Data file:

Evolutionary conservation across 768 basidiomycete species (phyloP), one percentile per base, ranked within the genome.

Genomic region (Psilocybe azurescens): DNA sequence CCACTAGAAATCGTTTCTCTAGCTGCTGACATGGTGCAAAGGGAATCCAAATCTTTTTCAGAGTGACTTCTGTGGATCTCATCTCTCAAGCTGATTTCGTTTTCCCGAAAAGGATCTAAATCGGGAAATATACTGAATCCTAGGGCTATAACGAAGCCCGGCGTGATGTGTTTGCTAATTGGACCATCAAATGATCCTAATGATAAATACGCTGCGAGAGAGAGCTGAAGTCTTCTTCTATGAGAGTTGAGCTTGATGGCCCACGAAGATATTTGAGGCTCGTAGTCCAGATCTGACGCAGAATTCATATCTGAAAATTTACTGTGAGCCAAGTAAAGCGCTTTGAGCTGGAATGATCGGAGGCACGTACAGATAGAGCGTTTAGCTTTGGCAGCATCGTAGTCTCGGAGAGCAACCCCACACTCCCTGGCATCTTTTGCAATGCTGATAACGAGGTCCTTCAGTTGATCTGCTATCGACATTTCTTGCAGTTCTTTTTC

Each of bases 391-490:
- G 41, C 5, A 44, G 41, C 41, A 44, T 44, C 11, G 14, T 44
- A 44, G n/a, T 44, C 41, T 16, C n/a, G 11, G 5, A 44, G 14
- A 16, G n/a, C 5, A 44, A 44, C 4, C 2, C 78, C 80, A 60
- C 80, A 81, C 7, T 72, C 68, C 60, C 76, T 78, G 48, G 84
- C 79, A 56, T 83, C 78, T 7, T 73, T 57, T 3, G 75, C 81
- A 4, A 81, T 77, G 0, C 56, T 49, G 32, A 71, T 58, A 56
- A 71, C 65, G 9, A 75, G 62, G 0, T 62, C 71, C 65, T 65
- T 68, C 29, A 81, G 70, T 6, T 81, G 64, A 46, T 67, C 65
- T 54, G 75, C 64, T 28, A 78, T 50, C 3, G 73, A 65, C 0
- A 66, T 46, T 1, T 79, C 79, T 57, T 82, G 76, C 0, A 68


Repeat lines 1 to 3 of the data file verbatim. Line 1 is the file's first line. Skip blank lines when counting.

Evolutionary conservation across 768 basidiomycete species (phyloP), one percentile per base, ranked within the genome.

Genomic region (Psilocybe azurescens): DNA sequence CCACTAGAAATCGTTTCTCTAGCTGCTGACATGGTGCAAAGGGAATCCAAATCTTTTTCAGAGTGACTTCTGTGGATCTCATCTCTCAAGCTGATTTCGTTTTCCCGAAAAGGATCTAAATCGGGAAATATACTGAATCCTAGGGCTATAACGAAGCCCGGCGTGATGTGTTTGCTAATTGGACCATCAAATGATCCTAATGATAAATACGCTGCGAGAGAGAGCTGAAGTCTTCTTCTATGAGAGTTGAGCTTGATGGCCCACGAAGATATTTGAGGCTCGTAGTCCAGATCTGACGCAGAATTCATATCTGAAAATTTACTGTGAGCCAAGTAAAGCGCTTTGAGCTGGAATGATCGGAGGCACGTACAGATAGAGCGTTTAGCTTTGGCAGCATCGTAGTCTCGGAGAGCAACCCCACACTCCCTGGCATCTTTTGCAATGCTGATAACGAGGTCCTTCAGTTGATCTGCTATCGACATTTCTTGCAGTTCTTTTTC

Each of bases 391-490: